The business of election ethics is an important part of the duties of the DeKalb County Clerk & Recorder (and our municipal clerks). Candidates seeking elected office often depend on the Clerk as a liaison between them and compliance with the State Board of Elections and their own local laws. They are expected to know and practice campaign ethics law.
If they don’t and it’s campaign season and they’re running for the office they should be embarrassed. They should expect their opponent to embarrass them for breaking the rules.
Friends (relatives) of Trent Taylor-D who is challenging Doug Johnson-R for DeKalb County Clerk & Recorder in the November 2014 elections sent us a press release that alleged Johnson engaged in prohibited campaign activities while participating as vendors at the Senior Health Fair held July 17, 2014, at DeKalb Senior High School. An accompanying photo shows Johnson and an employee manning a booth branded as the DeKalb County Clerk & Recorder’s with campaign material for his retention to the office readily available as handout material.
The county clerk position sets its own schedule so the argument of whether Johnson was on personal time is a matter of perspective. Payroll records should indicate whether the employee, Lynn Simons Kunde, was on taxpayer or personal time. A paper trail will settle whether taxpayers or Johnson’s campaign committee paid the booth fees, if any.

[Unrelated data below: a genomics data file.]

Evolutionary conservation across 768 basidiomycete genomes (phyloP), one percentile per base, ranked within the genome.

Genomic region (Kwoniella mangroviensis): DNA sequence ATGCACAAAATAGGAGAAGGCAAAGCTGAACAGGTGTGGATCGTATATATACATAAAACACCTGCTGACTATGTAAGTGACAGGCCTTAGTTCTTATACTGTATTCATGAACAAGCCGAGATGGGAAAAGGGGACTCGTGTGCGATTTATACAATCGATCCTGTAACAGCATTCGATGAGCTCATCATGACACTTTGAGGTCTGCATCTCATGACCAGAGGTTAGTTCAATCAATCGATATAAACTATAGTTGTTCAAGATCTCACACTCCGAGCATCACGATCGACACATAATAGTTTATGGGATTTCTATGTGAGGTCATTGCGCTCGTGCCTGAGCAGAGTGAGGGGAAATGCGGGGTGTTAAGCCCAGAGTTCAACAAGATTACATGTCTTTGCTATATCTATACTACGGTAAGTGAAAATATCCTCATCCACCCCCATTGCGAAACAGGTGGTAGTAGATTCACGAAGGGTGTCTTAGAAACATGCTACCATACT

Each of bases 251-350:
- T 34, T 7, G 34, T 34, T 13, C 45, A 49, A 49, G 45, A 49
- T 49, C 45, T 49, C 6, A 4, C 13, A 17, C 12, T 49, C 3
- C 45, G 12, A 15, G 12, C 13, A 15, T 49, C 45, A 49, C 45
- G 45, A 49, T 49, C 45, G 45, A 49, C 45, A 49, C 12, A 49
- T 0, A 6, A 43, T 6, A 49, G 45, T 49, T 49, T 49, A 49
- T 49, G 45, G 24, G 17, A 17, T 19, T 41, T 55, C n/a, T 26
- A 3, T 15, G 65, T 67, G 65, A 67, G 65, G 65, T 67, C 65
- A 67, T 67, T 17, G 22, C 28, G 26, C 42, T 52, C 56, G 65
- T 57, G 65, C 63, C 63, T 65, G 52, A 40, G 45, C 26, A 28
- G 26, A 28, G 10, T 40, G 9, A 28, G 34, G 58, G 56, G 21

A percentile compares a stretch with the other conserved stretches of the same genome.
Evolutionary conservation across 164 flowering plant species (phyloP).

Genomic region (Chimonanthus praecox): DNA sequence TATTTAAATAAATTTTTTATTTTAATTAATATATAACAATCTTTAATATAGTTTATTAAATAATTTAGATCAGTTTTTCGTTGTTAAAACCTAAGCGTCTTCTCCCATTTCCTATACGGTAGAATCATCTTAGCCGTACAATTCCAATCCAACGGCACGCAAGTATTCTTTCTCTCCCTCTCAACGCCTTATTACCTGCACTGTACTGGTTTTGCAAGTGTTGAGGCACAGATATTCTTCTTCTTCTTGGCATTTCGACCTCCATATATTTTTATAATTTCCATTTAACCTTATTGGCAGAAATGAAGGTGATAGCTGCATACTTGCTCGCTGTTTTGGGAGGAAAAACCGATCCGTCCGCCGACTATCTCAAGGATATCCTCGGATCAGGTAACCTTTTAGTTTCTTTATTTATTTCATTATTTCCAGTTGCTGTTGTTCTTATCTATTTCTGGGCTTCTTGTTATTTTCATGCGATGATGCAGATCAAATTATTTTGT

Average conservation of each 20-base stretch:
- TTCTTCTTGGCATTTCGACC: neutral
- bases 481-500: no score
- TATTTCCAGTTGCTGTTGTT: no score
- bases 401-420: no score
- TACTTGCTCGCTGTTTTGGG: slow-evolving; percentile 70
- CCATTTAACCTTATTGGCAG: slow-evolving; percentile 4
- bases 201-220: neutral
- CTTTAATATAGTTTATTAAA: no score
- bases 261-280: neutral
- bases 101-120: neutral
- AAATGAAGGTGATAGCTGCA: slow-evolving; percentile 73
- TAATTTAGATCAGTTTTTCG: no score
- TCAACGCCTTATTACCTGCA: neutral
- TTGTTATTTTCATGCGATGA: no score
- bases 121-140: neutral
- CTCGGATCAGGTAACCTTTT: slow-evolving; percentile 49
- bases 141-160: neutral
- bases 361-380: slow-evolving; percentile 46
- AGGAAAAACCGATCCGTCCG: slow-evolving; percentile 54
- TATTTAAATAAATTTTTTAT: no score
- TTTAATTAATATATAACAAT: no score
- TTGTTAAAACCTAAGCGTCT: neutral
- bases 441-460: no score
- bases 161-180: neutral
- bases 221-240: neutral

The question of the ethics of handing out campaign literature at a booth branded as the DeKalb County Clerk & Recorder has a debatable answer. Was Johnson’s the only campaign material at the booth? If other campaign literature was there was it exclusively Republican? Were all other county candidates notified of the opportunity?
DeKalb County Online publishes press releases verbatim for all candidates for local elected office. Some send them through our Contact Us form, others through RSS feeds. We allow comments and share posts with the social media. That provides the opportunity for rebuttal and clarification.
There are some who think we ought not do that — publish press releases by candidates verbatim. We should use the press release to interview both sides and a neutral source, says them, to give our readers both sides of the story.
They did that over at the Daily Chronicle but even they have trouble finding a neutral source when it comes to politics in DeKalb County. They had a hard time getting a quote from any of the alleged neutral sources.
When the Chronicle reached Johnson for comment Thursday he said he would issue a written statement within a few hours, but he hasn’t so far issued a statement and has yet to respond to a follow-up to a reporter’s phone call.
But today is one more day closer to a transparent paradise. People share information with their friends and because it’s their friend sharing it people pay more attention.
Kunde responded to a friend that shared the press release published on DeKalb County Online.
“Seeing this article earlier today was quite surprising. I was there to answer any questions the public might have, which was and is a part of my job. We had information out about the office, just like every other vendor who attended. I have absolutely no clue about the investigation, no one has contacted me or interviewed me.”
But according to the Chronicle report DeKalb County State’s Attorney Richard Schmack-D referred the matter to the State’s Appellate Prosecutor’s Office because he represents Johnson as an ethics adviser. According to the press release that prosecutor is Chuck Colburn. Yet for an incident that was reported in July the DeKalb County Clerk & Recorder’s office was not notified until we posted the press release. Hmmm.
It seems like the lack of knowledge about election ethics law is a bipartisan problem in DeKalb County.
I wonder if the county clerk or the state’s attorney has ever heard a judge state that ignorance of the law is not an excuse.